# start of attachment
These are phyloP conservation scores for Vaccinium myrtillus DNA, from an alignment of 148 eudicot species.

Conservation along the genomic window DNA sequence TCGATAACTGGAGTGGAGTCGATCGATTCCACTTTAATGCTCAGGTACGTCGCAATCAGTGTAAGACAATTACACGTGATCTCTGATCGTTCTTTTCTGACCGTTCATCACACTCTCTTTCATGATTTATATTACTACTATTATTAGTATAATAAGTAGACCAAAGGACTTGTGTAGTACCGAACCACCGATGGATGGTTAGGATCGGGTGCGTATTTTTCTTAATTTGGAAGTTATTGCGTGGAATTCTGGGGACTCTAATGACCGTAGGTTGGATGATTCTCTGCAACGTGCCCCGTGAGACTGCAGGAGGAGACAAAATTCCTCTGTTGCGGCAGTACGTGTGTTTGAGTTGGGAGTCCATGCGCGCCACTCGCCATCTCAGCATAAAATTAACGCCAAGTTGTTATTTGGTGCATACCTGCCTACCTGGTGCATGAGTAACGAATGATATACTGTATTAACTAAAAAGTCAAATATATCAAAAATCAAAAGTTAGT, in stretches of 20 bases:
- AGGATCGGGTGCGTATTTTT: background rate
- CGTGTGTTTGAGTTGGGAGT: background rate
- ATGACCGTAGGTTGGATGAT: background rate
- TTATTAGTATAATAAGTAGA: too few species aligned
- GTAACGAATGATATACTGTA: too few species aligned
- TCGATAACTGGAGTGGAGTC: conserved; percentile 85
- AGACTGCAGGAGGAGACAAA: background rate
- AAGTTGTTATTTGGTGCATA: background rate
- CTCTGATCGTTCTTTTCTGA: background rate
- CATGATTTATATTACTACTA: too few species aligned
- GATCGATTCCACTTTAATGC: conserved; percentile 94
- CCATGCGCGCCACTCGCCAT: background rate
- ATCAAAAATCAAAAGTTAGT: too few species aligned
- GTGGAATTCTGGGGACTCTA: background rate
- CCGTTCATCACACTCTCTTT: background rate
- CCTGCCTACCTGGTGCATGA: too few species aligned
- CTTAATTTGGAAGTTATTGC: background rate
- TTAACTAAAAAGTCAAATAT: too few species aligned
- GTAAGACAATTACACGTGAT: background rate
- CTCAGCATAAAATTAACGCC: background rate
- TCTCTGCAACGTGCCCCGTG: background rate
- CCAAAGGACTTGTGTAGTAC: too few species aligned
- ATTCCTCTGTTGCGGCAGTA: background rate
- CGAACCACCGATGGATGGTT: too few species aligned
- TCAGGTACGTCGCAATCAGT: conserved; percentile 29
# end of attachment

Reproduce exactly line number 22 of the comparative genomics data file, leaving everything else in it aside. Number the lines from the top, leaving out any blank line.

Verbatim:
- CTCAGCATAAAATTAACGCC: background rate